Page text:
The beginning of the gospel of Jesus Christ the Son of God. As it is written in Isaiah the prophet: Behold, I am sending my messenger ahead of you; A voice of one crying out in the desert: “Prepare the way of the Lord, make straight his paths.” John the Baptist appeared in the desert proclaiming a baptism of repentance for the forgiveness of sins. People of the whole Judean countryside and all the inhabitants of Jerusalem were going out to him and were being baptized by him in the Jordan River as they acknowledged their sins. John was clothed in camel’s hair, with a leather belt around his waist. He fed on locusts and wild honey. And this is what he proclaimed: “One mightier than I is coming after me. I am not worthy to stoop and loosen the thongs of his sandals. I have baptized you with water; he will baptize you with the Holy Spirit.”
John the Baptist was sent to prepare the way of the Lord. He baptized in water those who acknowledged their sins. I wonder who would approach John today. To approach John and benefit from the grace of his baptism required acknowledging one’s sins. This is not a popular notion today. Peter Kreeft, professor of philosophy at Boston College, points out that the sinner thinks he is a saint, while the saint knows he is a sinner. To be a saint requires knowledge of one’s sins, so that God’s grace can remove those sins. If one fails to acknowledge his sins, how can God remove them? We think that sin is an obstacle to grace. Really, it is rejecting the notion of sin, or refusing to acknowledge one’s sins, that is the obstacle to grace. Grace is always available to the sinner. But, grace cannot infuse the heart that refuses to acknowledge its sin.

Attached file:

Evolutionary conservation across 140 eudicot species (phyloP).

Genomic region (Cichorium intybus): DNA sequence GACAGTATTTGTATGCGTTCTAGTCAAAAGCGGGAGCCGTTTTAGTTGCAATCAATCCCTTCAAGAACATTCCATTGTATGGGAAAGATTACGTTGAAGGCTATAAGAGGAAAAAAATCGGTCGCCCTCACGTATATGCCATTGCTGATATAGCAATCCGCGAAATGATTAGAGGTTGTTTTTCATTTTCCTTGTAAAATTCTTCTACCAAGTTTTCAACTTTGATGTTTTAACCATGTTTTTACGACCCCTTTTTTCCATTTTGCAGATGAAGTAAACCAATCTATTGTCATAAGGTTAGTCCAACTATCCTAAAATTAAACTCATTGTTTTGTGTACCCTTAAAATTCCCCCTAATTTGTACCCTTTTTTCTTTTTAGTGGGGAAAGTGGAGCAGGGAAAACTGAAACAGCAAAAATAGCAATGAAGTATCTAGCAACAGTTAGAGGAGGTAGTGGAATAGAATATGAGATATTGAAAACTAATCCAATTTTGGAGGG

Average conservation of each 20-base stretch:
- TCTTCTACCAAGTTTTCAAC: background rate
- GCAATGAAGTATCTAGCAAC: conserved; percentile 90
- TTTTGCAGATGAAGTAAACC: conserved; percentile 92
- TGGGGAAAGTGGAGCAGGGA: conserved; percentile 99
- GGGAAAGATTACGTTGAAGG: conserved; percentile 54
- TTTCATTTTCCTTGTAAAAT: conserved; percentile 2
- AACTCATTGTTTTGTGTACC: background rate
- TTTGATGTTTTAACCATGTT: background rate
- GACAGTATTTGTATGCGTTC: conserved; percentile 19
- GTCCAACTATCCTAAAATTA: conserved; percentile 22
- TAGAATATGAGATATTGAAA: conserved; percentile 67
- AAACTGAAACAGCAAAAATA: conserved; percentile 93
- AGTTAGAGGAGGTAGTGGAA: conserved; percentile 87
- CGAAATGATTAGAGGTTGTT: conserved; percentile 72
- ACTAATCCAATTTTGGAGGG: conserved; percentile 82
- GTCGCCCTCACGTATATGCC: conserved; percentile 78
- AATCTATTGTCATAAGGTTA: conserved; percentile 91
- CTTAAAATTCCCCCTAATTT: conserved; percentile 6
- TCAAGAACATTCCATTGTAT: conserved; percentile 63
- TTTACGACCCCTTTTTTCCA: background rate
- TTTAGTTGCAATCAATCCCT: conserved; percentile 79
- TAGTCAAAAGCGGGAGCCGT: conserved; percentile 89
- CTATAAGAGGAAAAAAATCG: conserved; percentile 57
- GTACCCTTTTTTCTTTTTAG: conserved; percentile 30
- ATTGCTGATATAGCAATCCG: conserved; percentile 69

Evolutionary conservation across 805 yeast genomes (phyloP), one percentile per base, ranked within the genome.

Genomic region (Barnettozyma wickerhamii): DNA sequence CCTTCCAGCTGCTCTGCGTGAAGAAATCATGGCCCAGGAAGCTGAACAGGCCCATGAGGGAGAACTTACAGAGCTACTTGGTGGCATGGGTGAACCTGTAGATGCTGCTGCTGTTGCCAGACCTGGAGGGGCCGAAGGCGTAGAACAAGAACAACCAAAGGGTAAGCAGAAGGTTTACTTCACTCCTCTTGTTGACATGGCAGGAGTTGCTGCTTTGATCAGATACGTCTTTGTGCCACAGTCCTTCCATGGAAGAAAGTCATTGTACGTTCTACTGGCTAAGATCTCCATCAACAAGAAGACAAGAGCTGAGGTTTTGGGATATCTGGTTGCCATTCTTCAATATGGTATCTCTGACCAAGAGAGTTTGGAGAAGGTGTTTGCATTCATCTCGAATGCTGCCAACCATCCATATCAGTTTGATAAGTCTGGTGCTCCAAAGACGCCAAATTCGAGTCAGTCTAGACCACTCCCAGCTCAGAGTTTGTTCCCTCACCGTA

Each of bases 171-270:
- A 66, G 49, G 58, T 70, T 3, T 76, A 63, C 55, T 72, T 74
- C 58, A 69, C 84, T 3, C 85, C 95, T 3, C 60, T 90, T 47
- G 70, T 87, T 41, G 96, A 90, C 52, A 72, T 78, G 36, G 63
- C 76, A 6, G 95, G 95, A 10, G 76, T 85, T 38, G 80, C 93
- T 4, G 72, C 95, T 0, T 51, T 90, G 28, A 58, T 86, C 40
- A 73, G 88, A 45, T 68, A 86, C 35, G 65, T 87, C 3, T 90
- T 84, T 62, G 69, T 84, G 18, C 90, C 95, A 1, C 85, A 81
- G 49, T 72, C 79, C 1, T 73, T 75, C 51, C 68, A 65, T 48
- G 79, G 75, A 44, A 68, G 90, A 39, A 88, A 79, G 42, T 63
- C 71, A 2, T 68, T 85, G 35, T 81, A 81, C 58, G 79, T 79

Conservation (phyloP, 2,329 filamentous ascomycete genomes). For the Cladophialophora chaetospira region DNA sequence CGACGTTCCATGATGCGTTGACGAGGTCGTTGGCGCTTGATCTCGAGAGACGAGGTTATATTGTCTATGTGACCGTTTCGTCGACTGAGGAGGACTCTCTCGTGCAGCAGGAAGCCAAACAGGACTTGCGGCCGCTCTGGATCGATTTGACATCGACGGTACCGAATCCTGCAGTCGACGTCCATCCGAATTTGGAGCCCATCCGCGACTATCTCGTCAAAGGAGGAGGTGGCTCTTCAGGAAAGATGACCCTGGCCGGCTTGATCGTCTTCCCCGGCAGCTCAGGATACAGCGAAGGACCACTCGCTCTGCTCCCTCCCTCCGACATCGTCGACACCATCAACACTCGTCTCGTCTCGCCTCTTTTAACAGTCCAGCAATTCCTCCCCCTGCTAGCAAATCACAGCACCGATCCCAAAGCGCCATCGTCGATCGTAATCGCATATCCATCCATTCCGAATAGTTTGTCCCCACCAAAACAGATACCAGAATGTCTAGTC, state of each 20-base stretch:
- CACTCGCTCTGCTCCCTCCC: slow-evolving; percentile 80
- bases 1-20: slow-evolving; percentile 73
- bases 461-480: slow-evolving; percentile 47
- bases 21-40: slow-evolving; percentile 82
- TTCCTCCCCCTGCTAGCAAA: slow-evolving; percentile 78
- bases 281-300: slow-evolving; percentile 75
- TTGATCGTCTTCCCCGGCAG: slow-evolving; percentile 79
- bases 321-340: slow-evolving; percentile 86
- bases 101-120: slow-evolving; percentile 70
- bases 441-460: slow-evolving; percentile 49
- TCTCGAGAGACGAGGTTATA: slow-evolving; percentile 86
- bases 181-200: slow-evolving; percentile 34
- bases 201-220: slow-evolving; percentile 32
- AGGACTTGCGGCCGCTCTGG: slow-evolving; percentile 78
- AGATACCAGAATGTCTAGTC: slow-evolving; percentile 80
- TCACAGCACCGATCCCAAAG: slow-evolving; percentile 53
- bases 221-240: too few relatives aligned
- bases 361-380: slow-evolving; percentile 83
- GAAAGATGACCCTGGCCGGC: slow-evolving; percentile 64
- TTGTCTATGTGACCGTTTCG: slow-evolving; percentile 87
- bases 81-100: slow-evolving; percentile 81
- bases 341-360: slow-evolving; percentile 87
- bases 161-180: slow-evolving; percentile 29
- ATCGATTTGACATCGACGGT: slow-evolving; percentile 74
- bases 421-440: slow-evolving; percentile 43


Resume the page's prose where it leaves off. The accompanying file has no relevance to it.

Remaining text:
Advent is a season of preparation for the coming of Jesus in humility at Christmas and in glory at the Second Coming. It is a penitential season, which means it is a season set aside to acknowledge our sins and embrace the grace of God’s mercy. Churches often increase times for the Sacrament of Reconciliation during Advent, and saints who know they are sinners will take advantage of these times.
If we acknowledge our sins and receive God’s mercy, we can receive the Holy Spirit. We will then be temples of the Holy Spirit in this world, witnesses to all that God has done for us in Christ Jesus. This is why every Mass begins with the priest exhorting us, “let us acknowledge our sins and so prepare ourselves to celebrate the sacred mysteries.” This is followed by an Act of Contrition.
Go to Confession this Advent. Acknowledge your sins and receive God’s grace and mercy. It will well prepare you for Jesus and for the mission He has for you in transforming this world according to His will.
Be Christ for all. Bring Christ to all. See Christ in all.
One thought on “Second Sunday of Advent”
‘The saint knows he is a sinner.’
So true, so true. ⚘